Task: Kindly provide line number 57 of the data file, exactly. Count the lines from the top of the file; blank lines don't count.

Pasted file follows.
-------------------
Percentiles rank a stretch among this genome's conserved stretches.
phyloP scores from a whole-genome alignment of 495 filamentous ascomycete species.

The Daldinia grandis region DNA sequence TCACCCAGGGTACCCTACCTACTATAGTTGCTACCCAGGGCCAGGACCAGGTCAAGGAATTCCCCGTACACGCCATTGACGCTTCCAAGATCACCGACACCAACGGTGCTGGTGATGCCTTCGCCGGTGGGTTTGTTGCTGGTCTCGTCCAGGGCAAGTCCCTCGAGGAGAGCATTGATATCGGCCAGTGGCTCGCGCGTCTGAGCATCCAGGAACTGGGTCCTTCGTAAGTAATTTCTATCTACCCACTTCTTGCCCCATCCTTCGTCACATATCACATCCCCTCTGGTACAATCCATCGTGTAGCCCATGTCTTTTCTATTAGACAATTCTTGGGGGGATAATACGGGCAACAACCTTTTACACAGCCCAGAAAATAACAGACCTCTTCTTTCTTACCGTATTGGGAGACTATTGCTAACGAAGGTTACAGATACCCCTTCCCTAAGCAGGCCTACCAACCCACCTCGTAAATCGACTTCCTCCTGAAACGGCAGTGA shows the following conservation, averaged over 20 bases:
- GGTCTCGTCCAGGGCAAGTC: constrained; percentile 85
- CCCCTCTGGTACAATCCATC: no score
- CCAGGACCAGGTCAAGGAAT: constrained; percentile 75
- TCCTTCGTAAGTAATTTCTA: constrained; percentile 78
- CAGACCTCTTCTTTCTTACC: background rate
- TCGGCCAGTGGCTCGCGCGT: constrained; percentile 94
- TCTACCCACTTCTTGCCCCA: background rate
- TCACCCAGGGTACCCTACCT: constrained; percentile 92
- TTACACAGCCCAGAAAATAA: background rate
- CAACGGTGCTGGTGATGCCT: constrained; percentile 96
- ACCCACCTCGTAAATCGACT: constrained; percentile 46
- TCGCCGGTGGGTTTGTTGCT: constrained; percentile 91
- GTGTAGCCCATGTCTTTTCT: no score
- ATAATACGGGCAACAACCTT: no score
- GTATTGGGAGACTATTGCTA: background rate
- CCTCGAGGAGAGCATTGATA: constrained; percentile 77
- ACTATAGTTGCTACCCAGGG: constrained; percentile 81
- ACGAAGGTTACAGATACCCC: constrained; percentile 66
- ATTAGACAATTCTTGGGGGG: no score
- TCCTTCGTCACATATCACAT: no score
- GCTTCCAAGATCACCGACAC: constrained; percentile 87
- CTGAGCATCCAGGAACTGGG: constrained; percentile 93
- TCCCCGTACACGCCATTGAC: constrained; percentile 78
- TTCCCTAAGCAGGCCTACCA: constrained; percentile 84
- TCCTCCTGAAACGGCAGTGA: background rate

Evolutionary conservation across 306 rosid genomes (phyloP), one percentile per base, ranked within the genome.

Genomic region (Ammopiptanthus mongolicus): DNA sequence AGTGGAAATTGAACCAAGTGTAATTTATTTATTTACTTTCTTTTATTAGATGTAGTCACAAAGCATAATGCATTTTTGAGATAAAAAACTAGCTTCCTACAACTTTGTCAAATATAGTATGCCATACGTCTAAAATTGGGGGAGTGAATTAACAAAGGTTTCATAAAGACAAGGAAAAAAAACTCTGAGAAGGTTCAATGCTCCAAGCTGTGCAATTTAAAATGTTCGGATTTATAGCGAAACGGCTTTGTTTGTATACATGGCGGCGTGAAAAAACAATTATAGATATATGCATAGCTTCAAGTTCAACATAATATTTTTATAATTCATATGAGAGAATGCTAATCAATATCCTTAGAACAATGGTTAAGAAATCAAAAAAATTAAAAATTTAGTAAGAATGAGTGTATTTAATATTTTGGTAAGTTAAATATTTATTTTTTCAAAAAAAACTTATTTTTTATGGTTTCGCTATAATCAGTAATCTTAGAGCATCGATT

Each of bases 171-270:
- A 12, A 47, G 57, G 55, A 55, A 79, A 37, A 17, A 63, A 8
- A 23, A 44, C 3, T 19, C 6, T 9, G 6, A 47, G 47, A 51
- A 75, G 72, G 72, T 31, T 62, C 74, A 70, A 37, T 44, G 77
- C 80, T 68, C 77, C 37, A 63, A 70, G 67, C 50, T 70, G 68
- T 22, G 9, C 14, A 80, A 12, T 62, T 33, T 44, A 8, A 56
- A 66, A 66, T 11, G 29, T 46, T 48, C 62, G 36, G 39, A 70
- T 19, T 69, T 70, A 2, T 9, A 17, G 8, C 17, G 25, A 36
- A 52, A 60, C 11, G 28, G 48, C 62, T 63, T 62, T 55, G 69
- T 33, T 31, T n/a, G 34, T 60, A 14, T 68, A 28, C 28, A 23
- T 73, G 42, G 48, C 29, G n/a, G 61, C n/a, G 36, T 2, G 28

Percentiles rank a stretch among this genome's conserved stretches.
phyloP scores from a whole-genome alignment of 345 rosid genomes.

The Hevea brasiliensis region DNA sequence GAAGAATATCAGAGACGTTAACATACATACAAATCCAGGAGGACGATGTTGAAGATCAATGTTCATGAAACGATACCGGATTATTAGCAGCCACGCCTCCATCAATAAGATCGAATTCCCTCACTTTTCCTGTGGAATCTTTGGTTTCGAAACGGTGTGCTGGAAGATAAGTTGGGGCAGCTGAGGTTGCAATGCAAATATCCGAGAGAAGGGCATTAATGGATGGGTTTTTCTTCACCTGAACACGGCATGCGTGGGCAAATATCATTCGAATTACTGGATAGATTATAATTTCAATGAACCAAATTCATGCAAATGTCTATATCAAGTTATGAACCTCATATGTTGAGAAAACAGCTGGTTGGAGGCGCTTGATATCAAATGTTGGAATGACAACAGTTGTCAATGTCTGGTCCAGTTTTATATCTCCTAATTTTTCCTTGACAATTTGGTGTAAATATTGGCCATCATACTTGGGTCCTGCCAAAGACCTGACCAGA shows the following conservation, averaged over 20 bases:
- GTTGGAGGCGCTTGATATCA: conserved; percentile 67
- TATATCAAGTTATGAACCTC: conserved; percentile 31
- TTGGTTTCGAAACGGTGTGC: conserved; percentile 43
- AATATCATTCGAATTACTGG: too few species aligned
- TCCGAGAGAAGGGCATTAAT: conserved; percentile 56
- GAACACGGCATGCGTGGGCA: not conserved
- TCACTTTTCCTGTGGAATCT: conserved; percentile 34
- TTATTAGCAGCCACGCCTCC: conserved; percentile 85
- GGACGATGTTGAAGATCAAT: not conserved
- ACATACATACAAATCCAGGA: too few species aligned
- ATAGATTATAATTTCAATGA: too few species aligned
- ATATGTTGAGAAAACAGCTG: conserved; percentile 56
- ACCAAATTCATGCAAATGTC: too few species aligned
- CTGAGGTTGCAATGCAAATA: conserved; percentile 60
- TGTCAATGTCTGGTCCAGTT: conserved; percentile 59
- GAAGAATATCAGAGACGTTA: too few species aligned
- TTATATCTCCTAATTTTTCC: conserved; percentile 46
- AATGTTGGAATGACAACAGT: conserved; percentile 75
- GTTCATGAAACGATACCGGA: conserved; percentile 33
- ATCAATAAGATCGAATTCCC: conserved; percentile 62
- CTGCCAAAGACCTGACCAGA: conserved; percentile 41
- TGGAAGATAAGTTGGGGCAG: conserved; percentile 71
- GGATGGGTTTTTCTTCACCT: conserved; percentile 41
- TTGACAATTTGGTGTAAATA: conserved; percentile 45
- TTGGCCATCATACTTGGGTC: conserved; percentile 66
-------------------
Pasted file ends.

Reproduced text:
- ACCAAATTCATGCAAATGTC: too few species aligned